Debate Round No. 2
Kefka

Pro

I thank my opponent for his response.

1. This pedagogy, would not so much as 'focus' the education, as it would open it up more than possible under the current system, that would stifle any attempt to change from the normal 'study Shakespeare, you understand literature now', or 'Read this or that, you are educated now'. What if a student wants to read "The Mismeasure of Man" and learn about controversial topics, such as biological determinism. Or, read "Social Class and the Hidden Curriculum of Work", and learn how education is regimented for certain, social, reasons. (I will elaborate further on this, since I failed to explain how it applied to my argument earlier). What my resolution addresses, is that our system of regimented curricula, should be altered to a system that leaves room for change, by students and teachers alike. This prevents education from 'being controlled'. My opponent is under the impression that if this were to be the case, that students would deviate from 'important' elements in education and focus more on trivial subjects, like "pop music, electronic gaming, skateboarding, or whatever". This is a bit of an exaggeration; yes, it is highly possible that students would sometimes talk about 'useless' subjects, but, knowing myself and fellow students, they would not forget about the 'boring' parts of education; rather, opening up the curricula, keeps students from having disdain towards the system, and intrigues their brain towards exploring literature or history, they deem as helpful to their education and understanding of the world.

This system of, 'putting control into the student', is practical. Let's say a teacher wants the children to read a book, and write a paper on early American immigration in the late 1800s and early 1900s. The book the teacher wants them to read, is Maggie: Girl of the Streets; so that they students can see how life was as an Irish immigrant in that time period. Let's say this book is required by the Local Board of Education (in the current education system).But, a student student decides that the book How the Other Half Lives, would give him a better understanding of the true lives of immigrants and the hardships they faced. There is a problem, he is not allowed to read and report on this, since the Board of Education deems this as not as important as reading Maggie. If, in my espoused system, this were to happen, the student could use any resource he could find, that, in his/her eyes, seemed a good foundation of knowledge. This is a small example, but conveys a hint of what I am proposing.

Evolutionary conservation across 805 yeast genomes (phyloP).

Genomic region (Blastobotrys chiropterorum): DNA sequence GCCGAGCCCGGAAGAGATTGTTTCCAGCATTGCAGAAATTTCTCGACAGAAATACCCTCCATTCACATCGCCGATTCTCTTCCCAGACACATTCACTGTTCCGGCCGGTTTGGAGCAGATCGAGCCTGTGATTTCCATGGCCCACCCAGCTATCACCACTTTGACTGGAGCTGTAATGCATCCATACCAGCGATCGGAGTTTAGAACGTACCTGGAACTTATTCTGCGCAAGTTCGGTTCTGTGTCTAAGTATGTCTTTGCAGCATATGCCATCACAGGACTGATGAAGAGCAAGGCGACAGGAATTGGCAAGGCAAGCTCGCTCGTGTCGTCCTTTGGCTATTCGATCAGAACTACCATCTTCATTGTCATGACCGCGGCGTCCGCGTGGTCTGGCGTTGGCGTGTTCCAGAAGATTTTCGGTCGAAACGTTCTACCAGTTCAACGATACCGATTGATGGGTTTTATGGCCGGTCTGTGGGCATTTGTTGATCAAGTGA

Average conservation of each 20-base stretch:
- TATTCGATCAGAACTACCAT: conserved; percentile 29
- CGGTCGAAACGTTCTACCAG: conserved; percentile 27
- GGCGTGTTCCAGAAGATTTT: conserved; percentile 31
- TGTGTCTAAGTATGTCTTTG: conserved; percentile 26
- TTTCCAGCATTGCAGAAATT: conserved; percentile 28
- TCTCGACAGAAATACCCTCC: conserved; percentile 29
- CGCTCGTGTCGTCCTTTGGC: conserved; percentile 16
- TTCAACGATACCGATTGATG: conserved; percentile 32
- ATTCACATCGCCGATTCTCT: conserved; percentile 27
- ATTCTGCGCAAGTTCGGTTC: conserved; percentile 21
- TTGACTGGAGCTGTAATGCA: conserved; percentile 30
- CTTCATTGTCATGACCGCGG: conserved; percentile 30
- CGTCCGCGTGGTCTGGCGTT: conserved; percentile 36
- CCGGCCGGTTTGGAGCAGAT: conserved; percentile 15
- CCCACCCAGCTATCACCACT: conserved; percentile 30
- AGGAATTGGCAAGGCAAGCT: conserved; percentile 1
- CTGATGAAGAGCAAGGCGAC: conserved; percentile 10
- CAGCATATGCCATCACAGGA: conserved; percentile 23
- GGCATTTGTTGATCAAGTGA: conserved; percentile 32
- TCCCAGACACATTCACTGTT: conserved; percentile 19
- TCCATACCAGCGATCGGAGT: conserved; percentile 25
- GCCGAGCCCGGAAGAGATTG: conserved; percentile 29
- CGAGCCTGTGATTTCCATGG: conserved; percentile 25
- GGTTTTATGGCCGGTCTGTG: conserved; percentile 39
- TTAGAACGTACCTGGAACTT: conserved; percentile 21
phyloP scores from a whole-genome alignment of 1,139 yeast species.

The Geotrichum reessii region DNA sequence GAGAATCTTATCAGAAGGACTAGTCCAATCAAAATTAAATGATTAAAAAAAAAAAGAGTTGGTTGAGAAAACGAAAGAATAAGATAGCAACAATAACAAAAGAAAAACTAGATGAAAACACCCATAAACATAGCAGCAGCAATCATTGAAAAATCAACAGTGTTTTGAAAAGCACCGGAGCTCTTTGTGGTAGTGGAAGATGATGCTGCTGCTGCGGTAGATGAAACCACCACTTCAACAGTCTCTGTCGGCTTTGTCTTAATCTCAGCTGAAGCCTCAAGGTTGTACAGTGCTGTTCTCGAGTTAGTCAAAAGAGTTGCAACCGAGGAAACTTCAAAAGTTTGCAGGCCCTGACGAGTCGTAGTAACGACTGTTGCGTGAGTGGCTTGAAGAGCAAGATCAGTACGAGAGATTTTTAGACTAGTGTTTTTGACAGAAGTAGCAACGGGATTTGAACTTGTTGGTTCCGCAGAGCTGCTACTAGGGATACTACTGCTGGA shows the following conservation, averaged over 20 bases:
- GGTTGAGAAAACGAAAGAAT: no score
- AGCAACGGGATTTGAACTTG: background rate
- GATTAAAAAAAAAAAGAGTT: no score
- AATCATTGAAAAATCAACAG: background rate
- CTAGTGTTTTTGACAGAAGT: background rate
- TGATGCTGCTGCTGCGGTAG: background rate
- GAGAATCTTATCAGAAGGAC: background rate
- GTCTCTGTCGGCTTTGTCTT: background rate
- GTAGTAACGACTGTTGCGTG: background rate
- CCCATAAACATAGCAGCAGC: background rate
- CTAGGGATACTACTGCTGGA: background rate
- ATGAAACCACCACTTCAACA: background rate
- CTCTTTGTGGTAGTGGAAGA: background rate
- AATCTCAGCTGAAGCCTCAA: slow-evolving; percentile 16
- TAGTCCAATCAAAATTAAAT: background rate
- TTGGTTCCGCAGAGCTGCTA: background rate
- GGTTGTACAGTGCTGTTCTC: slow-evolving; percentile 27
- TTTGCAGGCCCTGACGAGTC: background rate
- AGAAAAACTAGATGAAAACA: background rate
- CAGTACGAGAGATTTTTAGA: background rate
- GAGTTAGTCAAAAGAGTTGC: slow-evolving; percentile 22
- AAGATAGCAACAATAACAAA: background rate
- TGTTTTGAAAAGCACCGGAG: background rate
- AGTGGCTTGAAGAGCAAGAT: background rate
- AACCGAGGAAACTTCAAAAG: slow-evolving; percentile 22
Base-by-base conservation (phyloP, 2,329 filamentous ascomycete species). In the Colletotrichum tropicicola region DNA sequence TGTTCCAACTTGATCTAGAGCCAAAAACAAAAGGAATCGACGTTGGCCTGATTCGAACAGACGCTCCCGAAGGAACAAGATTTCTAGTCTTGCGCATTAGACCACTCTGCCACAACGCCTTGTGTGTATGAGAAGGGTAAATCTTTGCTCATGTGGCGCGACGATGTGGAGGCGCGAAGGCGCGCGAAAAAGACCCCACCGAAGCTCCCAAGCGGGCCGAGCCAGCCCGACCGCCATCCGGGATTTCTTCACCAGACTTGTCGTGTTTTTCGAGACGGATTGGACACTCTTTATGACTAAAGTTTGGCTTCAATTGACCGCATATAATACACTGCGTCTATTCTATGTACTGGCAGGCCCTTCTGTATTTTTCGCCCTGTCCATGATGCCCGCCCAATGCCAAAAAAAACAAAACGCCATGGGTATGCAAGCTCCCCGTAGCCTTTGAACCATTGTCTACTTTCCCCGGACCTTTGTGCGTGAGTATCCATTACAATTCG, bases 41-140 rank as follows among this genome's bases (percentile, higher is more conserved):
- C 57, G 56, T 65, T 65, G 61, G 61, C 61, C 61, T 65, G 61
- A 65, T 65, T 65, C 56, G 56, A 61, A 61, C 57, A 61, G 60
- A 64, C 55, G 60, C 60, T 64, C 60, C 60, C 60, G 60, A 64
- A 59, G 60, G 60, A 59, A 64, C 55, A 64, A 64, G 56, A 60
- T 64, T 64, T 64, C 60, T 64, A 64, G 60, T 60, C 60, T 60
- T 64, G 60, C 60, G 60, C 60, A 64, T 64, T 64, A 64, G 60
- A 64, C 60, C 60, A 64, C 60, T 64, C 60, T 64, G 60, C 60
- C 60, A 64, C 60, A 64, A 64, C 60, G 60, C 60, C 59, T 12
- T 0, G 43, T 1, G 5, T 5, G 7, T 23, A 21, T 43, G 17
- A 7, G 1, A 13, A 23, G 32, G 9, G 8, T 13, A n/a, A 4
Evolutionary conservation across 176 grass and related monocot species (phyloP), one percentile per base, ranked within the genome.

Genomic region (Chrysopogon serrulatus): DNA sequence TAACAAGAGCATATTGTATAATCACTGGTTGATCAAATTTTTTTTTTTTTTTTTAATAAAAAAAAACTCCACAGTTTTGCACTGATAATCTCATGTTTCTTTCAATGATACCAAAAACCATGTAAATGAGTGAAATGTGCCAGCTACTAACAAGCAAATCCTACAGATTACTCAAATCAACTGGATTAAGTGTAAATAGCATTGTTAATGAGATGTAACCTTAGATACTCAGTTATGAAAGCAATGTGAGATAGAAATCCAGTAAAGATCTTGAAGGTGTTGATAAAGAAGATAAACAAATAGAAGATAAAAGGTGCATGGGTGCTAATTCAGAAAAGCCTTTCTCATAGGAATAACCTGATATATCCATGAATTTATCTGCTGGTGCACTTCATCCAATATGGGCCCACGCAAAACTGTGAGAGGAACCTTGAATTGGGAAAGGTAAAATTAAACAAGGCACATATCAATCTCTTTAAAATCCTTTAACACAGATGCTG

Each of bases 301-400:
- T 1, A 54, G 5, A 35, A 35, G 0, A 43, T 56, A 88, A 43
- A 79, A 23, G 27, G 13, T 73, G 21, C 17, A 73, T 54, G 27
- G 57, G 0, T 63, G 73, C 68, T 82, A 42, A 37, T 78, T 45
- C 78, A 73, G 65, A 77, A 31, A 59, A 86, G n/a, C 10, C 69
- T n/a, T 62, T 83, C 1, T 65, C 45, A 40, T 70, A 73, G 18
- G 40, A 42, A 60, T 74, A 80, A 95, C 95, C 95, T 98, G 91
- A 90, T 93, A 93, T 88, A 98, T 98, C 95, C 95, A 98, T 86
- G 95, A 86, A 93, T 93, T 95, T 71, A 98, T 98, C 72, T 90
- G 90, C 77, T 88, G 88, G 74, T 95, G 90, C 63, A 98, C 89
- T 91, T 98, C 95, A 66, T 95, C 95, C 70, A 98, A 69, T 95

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My opponent sees my pedagogy as being inapplicable to high school. It is true that there are very few ways to interpret how to do Matrices, Trig Functions, etc. What I am trying to convey, is that changing the way subjects are taught and discussed, would have drastic effects on a student's future in education and life. My opponent distorts my views; I do not wish for a class discussion to go towards "Marxism, rather than in other directions, like religion or pop culture.", as this would contradict my purpose.
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"Finally, a common curriculum is important as a basis for cumulative learning. An employer is well served by being able to assume that a high school graduate knows how to read. If the student goes to college to study math, it's important to have a reasonable assumption of what was taught in high school. a student might still need remedial education, but it limits the bounds of what may be needed." -

This is true, to an extent. What my opponent says, has merit when speaking about a system that would like things to be easy. Yes, it would be more difficult for an employer to understand what a particular individual 'understands' if a controlled curricula was not in place, but that is not what is ultimately important. What is important, is that students learn, not on behalf of what society and a board of people believe they should understand and be exposed to, but how to decide for themselves what is important to them, and what would further their knowledge.
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"An example will support by next point: What is wrong with this proposal? "I propose a new system of education in which all students perform all of their homework assignment to the best of their abilities on time, they prepare properly for classes, they stay awake and attentive during classes, they never create distractions, and when they do not understand something, they forthrightly and clearly articulate the nature of what they do not understand." Those are good ideas, right? The error is the proposal is that it is not a system of education, it is an ideal of what ought to happen under many systems of education. A system of education involves a methodology for achieving the goals of education, not a vision of a more perfect world in which wonderful things happen reliably."

Methodology- http://jaguar.eb.com...
My whole argument is to do away with methodologies. They create situations where some excel and other fail, and stay there (i.e. America's distortion and misapplication of Binet's IQ system). I propose a way to go about things, with open ends; not a set of rules that must be followed. This would contradict my purpose. I guess you could assume, from an extreme standpoint, that I am for the abolition of curricula.
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"The defect in Pro's proposal is common to communist theory in general. It proposes an unachievable ideal, not a rational methodology.